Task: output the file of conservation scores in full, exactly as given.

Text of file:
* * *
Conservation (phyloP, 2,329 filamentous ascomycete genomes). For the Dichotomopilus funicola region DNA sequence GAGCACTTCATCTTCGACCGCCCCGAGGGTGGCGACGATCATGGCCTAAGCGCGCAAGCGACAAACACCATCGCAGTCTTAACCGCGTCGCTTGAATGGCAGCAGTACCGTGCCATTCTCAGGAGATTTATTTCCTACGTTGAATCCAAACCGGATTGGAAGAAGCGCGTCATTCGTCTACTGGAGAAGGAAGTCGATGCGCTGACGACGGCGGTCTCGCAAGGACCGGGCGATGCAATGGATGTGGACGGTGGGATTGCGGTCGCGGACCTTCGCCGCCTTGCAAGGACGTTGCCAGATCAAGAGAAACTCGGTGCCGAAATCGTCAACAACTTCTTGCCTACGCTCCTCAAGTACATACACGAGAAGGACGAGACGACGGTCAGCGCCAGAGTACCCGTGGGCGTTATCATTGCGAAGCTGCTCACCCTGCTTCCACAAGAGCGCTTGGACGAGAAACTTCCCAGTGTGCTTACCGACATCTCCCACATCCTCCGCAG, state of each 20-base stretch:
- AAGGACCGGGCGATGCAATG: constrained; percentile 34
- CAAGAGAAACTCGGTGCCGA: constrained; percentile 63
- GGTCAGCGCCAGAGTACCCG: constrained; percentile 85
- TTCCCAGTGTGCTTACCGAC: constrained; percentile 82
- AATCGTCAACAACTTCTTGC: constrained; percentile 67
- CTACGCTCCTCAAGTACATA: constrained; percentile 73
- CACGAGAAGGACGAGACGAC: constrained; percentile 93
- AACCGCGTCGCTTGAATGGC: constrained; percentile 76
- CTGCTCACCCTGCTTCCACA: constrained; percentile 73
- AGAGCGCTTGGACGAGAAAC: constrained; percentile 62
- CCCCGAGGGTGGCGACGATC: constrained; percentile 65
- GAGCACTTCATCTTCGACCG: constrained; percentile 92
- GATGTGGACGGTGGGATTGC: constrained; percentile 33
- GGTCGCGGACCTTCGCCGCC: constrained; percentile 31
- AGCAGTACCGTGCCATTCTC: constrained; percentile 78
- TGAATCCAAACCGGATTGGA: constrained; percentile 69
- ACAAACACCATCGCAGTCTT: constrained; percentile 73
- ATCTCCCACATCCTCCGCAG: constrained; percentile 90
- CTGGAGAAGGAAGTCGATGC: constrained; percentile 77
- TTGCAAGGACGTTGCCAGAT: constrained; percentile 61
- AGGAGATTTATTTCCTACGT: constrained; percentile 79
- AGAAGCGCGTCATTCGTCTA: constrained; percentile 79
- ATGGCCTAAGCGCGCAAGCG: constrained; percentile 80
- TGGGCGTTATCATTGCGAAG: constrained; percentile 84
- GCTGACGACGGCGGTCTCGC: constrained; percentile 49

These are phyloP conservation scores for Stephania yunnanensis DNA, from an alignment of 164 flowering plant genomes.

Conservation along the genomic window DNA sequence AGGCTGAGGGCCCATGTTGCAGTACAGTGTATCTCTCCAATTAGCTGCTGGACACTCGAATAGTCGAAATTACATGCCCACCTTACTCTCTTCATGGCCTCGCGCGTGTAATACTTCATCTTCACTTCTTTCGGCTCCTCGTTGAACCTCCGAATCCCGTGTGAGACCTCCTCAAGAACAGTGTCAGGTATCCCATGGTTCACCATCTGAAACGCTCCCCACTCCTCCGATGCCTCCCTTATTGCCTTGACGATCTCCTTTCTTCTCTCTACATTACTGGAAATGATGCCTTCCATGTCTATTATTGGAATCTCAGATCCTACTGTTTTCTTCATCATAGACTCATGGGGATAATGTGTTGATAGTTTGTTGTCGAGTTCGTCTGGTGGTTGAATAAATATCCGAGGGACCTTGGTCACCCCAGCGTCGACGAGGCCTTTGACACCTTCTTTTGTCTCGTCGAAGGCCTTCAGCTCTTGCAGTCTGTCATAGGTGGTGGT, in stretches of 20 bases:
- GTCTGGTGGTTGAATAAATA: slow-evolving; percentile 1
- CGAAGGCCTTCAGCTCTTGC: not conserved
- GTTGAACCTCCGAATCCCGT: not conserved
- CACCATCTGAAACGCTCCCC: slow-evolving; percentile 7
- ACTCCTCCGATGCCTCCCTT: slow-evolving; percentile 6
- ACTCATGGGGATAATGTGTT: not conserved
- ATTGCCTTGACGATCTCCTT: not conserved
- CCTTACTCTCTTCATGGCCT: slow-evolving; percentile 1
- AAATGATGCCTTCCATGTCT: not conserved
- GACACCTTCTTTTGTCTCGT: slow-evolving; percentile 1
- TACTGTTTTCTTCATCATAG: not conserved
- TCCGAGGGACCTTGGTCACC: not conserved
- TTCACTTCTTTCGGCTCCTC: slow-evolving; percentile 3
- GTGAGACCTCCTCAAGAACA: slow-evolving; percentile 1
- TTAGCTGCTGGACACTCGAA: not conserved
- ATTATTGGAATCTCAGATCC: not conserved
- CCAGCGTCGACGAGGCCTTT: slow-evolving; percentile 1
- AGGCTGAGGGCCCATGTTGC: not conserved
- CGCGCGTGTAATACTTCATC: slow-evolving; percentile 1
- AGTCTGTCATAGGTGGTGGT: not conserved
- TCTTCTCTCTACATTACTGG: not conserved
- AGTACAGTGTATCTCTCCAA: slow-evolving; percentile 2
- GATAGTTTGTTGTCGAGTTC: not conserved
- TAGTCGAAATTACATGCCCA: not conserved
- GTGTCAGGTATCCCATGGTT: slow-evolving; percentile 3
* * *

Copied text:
Conservation (phyloP, 2,329 filamentous ascomycete genomes). For the Dichotomopilus funicola region DNA sequence GAGCACTTCATCTTCGACCGCCCCGAGGGTGGCGACGATCATGGCCTAAGCGCGCAAGCGACAAACACCATCGCAGTCTTAACCGCGTCGCTTGAATGGCAGCAGTACCGTGCCATTCTCAGGAGATTTATTTCCTACGTTGAATCCAAACCGGATTGGAAGAAGCGCGTCATTCGTCTACTGGAGAAGGAAGTCGATGCGCTGACGACGGCGGTCTCGCAAGGACCGGGCGATGCAATGGATGTGGACGGTGGGATTGCGGTCGCGGACCTTCGCCGCCTTGCAAGGACGTTGCCAGATCAAGAGAAACTCGGTGCCGAAATCGTCAACAACTTCTTGCCTACGCTCCTCAAGTACATACACGAGAAGGACGAGACGACGGTCAGCGCCAGAGTACCCGTGGGCGTTATCATTGCGAAGCTGCTCACCCTGCTTCCACAAGAGCGCTTGGACGAGAAACTTCCCAGTGTGCTTACCGACATCTCCCACATCCTCCGCAG, state of each 20-base stretch:
- AAGGACCGGGCGATGCAATG: constrained; percentile 34
- CAAGAGAAACTCGGTGCCGA: constrained; percentile 63
- GGTCAGCGCCAGAGTACCCG: constrained; percentile 85
- TTCCCAGTGTGCTTACCGAC: constrained; percentile 82
- AATCGTCAACAACTTCTTGC: constrained; percentile 67
- CTACGCTCCTCAAGTACATA: constrained; percentile 73
- CACGAGAAGGACGAGACGAC: constrained; percentile 93
- AACCGCGTCGCTTGAATGGC: constrained; percentile 76
- CTGCTCACCCTGCTTCCACA: constrained; percentile 73
- AGAGCGCTTGGACGAGAAAC: constrained; percentile 62
- CCCCGAGGGTGGCGACGATC: constrained; percentile 65
- GAGCACTTCATCTTCGACCG: constrained; percentile 92
- GATGTGGACGGTGGGATTGC: constrained; percentile 33
- GGTCGCGGACCTTCGCCGCC: constrained; percentile 31
- AGCAGTACCGTGCCATTCTC: constrained; percentile 78
- TGAATCCAAACCGGATTGGA: constrained; percentile 69
- ACAAACACCATCGCAGTCTT: constrained; percentile 73
- ATCTCCCACATCCTCCGCAG: constrained; percentile 90
- CTGGAGAAGGAAGTCGATGC: constrained; percentile 77
- TTGCAAGGACGTTGCCAGAT: constrained; percentile 61
- AGGAGATTTATTTCCTACGT: constrained; percentile 79
- AGAAGCGCGTCATTCGTCTA: constrained; percentile 79
- ATGGCCTAAGCGCGCAAGCG: constrained; percentile 80
- TGGGCGTTATCATTGCGAAG: constrained; percentile 84
- GCTGACGACGGCGGTCTCGC: constrained; percentile 49

These are phyloP conservation scores for Stephania yunnanensis DNA, from an alignment of 164 flowering plant genomes.

Conservation along the genomic window DNA sequence AGGCTGAGGGCCCATGTTGCAGTACAGTGTATCTCTCCAATTAGCTGCTGGACACTCGAATAGTCGAAATTACATGCCCACCTTACTCTCTTCATGGCCTCGCGCGTGTAATACTTCATCTTCACTTCTTTCGGCTCCTCGTTGAACCTCCGAATCCCGTGTGAGACCTCCTCAAGAACAGTGTCAGGTATCCCATGGTTCACCATCTGAAACGCTCCCCACTCCTCCGATGCCTCCCTTATTGCCTTGACGATCTCCTTTCTTCTCTCTACATTACTGGAAATGATGCCTTCCATGTCTATTATTGGAATCTCAGATCCTACTGTTTTCTTCATCATAGACTCATGGGGATAATGTGTTGATAGTTTGTTGTCGAGTTCGTCTGGTGGTTGAATAAATATCCGAGGGACCTTGGTCACCCCAGCGTCGACGAGGCCTTTGACACCTTCTTTTGTCTCGTCGAAGGCCTTCAGCTCTTGCAGTCTGTCATAGGTGGTGGT, in stretches of 20 bases:
- GTCTGGTGGTTGAATAAATA: slow-evolving; percentile 1
- CGAAGGCCTTCAGCTCTTGC: not conserved
- GTTGAACCTCCGAATCCCGT: not conserved
- CACCATCTGAAACGCTCCCC: slow-evolving; percentile 7
- ACTCCTCCGATGCCTCCCTT: slow-evolving; percentile 6
- ACTCATGGGGATAATGTGTT: not conserved
- ATTGCCTTGACGATCTCCTT: not conserved
- CCTTACTCTCTTCATGGCCT: slow-evolving; percentile 1
- AAATGATGCCTTCCATGTCT: not conserved
- GACACCTTCTTTTGTCTCGT: slow-evolving; percentile 1
- TACTGTTTTCTTCATCATAG: not conserved
- TCCGAGGGACCTTGGTCACC: not conserved
- TTCACTTCTTTCGGCTCCTC: slow-evolving; percentile 3
- GTGAGACCTCCTCAAGAACA: slow-evolving; percentile 1
- TTAGCTGCTGGACACTCGAA: not conserved
- ATTATTGGAATCTCAGATCC: not conserved
- CCAGCGTCGACGAGGCCTTT: slow-evolving; percentile 1
- AGGCTGAGGGCCCATGTTGC: not conserved
- CGCGCGTGTAATACTTCATC: slow-evolving; percentile 1
- AGTCTGTCATAGGTGGTGGT: not conserved
- TCTTCTCTCTACATTACTGG: not conserved
- AGTACAGTGTATCTCTCCAA: slow-evolving; percentile 2
- GATAGTTTGTTGTCGAGTTC: not conserved
- TAGTCGAAATTACATGCCCA: not conserved
- GTGTCAGGTATCCCATGGTT: slow-evolving; percentile 3